State Clamps Down on Fees

Gaby Dinh, Asst. Web Editor

Once a common practice in Diamond Bar High School, students paying fees for extracurricular activities will now become a thing of the past. In order to comply with the California Department of Education’s rules and state regulations, the school has made sure that all students will be able to participate in all school activities without having to pay mandatory fees.

A complaint was filed with the CDE about the school’s compulsory fees for athletic uniforms and football summer camp. The CDE reviewed the case and responded to the Walnut Valley Unified School District in October with the order that the district should refund the fees charged to students.

According to a San Gabriel Valley Tribune story published in mid-November, WVUSD is currently in the process of providing a solution for the case.

“[The district and the school] are seeking clarification from the CDE and are working closely with them to resolve this matter,” DBHS Principal Catherine Real said. “We are still within our required time frame to respond.”

The CDE’s ruling is based on the California assembly bill AB 1575 that “prohibits a pupil enrolled in school from being required to pay a fee, deposit, or other charge not specifically authorized by law.” The law went into effect last year and strengthened regulations that prohibit charging fees for public education, thus ensuring that all students have equal access to all on-campus activities.

School activities will now be monitored to guarantee that state requirements are being followed. For example, any extra credit that teachers offer that involves students paying for something will no longer be allowed, and club dues that are not in compliance with the educational code have been eliminated. Even if there is a free alternative in addition to the extra credit, it still will not be allowed.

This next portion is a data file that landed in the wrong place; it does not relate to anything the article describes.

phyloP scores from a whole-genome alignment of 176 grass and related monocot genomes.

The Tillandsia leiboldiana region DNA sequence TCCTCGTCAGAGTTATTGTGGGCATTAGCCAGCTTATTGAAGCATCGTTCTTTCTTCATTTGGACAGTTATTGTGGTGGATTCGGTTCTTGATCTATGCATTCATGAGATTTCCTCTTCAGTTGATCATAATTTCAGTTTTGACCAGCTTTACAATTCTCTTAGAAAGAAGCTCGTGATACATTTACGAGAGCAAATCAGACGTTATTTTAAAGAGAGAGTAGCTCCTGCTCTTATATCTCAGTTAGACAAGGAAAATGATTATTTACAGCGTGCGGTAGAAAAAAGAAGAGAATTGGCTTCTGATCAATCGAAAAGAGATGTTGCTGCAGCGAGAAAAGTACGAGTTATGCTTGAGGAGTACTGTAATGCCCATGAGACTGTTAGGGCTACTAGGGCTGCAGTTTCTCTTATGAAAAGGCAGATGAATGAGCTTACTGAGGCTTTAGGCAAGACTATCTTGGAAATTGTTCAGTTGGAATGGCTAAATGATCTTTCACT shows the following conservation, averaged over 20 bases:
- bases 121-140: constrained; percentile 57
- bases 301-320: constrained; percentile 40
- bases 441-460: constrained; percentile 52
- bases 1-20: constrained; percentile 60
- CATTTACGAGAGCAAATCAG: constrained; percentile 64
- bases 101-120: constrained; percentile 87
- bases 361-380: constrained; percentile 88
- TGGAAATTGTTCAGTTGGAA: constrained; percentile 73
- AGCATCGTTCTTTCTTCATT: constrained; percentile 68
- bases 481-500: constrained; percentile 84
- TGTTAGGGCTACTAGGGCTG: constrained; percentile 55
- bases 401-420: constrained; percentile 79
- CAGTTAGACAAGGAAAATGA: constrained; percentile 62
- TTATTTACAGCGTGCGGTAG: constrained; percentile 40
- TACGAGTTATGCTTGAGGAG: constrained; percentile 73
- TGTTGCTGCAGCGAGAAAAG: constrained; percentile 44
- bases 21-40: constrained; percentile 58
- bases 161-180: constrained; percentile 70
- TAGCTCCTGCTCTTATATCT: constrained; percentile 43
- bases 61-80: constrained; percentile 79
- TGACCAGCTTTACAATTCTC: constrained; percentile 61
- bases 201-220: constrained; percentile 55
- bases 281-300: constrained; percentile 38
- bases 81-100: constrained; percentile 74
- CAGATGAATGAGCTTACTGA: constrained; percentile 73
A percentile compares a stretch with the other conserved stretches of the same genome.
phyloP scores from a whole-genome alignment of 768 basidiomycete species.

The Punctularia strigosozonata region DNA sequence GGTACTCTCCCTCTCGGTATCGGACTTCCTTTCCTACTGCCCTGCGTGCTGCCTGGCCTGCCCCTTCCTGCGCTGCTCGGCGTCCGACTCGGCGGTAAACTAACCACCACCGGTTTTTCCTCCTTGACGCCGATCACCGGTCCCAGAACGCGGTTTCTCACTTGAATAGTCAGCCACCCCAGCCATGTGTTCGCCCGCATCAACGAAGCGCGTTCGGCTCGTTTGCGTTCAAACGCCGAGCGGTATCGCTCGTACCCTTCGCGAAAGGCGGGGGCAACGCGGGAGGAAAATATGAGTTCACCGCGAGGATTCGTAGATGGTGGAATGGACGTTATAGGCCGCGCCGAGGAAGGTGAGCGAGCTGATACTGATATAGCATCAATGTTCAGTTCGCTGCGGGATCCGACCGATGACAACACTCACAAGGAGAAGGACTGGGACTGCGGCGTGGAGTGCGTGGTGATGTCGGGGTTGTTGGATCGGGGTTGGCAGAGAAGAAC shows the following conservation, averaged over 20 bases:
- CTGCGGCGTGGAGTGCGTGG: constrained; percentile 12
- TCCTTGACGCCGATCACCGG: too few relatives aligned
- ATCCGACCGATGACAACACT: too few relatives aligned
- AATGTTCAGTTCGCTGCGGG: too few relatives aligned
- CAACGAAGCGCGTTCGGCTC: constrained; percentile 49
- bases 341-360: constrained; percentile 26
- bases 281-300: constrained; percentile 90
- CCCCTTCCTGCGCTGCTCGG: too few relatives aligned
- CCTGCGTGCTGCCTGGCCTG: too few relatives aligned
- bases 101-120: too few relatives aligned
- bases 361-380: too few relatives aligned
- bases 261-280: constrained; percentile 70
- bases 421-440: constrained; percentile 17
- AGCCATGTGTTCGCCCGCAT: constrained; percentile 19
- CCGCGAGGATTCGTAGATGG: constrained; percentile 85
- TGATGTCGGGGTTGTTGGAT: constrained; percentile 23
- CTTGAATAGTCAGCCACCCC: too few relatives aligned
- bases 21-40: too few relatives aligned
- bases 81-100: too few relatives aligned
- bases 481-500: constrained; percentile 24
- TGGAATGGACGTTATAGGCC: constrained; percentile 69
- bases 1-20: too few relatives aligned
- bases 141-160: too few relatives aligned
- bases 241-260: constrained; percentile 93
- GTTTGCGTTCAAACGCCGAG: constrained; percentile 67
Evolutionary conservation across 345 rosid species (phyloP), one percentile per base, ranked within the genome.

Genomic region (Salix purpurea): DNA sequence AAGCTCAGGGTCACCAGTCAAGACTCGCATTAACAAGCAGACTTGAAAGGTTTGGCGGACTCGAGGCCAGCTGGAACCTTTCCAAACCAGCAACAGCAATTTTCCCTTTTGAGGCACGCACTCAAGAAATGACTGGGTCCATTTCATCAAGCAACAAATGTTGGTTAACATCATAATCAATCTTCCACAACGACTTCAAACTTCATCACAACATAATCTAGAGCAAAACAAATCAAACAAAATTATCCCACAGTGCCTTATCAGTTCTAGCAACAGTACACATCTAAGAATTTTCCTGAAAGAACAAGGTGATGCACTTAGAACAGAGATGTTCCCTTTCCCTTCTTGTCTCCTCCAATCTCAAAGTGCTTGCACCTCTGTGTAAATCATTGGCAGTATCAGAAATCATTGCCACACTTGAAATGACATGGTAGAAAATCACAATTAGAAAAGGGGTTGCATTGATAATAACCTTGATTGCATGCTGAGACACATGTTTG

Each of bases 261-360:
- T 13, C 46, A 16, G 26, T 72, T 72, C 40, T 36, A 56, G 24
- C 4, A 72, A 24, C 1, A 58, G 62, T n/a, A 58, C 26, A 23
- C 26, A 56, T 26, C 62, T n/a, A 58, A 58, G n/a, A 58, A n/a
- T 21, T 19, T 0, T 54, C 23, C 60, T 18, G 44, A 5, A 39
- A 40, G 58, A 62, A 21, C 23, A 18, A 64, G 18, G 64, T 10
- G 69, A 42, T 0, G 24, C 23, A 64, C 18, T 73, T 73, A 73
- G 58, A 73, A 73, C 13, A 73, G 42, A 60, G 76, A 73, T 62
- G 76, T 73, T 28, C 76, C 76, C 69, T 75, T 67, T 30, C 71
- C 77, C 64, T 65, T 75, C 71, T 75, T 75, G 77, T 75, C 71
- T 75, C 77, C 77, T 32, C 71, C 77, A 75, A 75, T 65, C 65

“Ultimately what the school is required to do is to provide a free education. No educational activity can involve a mandatory cost,” Real said. “What I’d like for students and parents to know is that it’s important to [Diamond Bar High School] that the students have a free and appropriate education.”

DBHS is not the only school that a complaint has been filed against regarding pupil fees. According to the Sacramento Bee, in the past twelve months, parents and activists across the state have filed complaints to multiple school districts on the grounds that students in public schools should not be “paying [for] items such as classroom supplies, workbooks, and uniforms.”

Real has been taking measures to ensure that further complaints will not be filed against the school. One of her first steps was to send a mass email to the staff that explained what the staff must do to ensure that they follow the state requirements.

“The number one goal right now is to provide guidance and training to coaches, teachers, and advisors to provide a free education to students,” Real stated. “The staff has been working very well. We have been collaborating as a staff and with the district in order to remain in compliance with California Ed Code.”